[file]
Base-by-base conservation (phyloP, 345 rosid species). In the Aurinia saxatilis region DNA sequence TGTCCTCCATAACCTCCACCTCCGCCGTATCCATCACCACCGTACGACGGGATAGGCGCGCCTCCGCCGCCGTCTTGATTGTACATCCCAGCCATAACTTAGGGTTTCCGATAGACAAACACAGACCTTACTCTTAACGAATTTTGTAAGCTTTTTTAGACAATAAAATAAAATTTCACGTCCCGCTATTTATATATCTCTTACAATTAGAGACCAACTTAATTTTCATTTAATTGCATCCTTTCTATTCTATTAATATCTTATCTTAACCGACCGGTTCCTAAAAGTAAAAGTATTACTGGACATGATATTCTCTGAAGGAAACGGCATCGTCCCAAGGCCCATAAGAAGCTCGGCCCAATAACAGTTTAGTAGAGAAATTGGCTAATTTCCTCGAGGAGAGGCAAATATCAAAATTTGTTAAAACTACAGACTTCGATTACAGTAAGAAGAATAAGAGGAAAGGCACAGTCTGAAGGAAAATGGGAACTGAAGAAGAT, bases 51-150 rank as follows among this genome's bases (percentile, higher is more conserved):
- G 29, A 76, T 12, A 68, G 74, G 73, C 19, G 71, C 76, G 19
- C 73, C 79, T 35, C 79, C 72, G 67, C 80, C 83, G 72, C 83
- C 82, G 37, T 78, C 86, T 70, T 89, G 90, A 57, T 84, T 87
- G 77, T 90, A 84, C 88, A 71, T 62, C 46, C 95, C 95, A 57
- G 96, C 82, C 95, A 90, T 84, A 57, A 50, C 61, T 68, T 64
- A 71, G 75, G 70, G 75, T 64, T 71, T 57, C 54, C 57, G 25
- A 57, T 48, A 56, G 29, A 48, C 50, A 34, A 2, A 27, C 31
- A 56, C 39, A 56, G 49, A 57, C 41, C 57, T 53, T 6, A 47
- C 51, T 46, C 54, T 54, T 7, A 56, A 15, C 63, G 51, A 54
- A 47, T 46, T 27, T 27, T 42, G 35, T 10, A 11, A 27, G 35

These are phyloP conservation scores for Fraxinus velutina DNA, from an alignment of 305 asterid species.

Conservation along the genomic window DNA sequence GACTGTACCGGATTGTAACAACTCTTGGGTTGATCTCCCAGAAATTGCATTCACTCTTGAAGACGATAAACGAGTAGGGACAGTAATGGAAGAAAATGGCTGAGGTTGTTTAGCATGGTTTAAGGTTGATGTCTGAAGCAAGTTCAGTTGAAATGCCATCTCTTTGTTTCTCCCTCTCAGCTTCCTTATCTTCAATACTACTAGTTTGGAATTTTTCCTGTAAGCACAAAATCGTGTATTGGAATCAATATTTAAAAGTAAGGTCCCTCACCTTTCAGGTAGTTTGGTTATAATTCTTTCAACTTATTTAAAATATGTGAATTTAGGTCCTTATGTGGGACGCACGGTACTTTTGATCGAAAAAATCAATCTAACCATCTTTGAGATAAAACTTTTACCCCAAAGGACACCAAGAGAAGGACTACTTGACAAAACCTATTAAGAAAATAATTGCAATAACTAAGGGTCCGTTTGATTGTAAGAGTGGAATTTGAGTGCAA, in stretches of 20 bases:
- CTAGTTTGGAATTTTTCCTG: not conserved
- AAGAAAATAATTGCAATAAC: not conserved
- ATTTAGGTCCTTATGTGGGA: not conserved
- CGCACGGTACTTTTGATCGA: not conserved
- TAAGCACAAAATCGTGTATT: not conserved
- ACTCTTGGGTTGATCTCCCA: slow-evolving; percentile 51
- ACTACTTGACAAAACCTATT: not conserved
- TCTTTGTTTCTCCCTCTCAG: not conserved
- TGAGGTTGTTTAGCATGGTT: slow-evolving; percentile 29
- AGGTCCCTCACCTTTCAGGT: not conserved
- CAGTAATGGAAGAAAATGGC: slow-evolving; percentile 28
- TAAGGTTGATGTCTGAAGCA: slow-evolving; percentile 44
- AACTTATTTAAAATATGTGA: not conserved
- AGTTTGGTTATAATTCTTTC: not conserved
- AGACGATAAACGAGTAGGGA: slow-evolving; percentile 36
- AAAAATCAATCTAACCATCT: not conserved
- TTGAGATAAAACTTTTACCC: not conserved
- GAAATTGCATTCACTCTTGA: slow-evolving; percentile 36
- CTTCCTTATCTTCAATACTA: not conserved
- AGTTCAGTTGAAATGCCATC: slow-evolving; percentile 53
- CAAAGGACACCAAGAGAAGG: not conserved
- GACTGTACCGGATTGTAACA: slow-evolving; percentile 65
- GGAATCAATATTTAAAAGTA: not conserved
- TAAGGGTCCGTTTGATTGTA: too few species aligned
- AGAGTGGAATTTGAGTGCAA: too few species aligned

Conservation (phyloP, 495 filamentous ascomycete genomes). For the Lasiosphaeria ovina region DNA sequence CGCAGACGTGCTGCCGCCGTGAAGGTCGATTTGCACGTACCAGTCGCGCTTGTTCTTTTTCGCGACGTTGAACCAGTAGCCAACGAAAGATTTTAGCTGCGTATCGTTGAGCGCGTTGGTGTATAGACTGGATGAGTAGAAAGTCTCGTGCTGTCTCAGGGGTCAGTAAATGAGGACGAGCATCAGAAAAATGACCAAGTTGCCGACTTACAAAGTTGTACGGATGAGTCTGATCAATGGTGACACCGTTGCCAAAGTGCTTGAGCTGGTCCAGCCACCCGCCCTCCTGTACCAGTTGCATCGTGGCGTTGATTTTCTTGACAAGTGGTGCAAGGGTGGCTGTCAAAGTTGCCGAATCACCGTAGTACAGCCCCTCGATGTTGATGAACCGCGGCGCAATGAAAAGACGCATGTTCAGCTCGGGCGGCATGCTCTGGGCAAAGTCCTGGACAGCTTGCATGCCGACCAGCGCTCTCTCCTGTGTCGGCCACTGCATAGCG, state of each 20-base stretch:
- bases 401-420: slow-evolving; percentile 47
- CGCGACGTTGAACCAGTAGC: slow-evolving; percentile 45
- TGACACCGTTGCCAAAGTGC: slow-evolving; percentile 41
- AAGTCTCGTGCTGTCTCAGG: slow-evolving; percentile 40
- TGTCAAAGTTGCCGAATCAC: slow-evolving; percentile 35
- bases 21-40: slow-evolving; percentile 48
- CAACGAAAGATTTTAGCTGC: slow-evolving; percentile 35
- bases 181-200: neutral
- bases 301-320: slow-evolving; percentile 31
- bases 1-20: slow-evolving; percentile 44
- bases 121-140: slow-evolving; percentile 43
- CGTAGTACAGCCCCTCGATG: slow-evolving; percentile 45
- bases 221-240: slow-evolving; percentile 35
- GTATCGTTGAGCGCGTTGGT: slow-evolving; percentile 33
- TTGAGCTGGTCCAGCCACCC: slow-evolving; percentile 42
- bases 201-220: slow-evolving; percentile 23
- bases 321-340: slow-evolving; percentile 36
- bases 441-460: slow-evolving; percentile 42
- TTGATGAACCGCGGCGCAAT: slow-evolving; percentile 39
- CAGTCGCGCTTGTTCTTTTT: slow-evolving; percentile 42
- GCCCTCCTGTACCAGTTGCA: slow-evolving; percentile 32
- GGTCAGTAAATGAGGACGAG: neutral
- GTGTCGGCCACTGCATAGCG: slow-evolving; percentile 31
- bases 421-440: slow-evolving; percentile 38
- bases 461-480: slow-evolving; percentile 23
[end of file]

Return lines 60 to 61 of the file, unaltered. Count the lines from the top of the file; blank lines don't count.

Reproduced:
- GCCCTCCTGTACCAGTTGCA: slow-evolving; percentile 32
- GGTCAGTAAATGAGGACGAG: neutral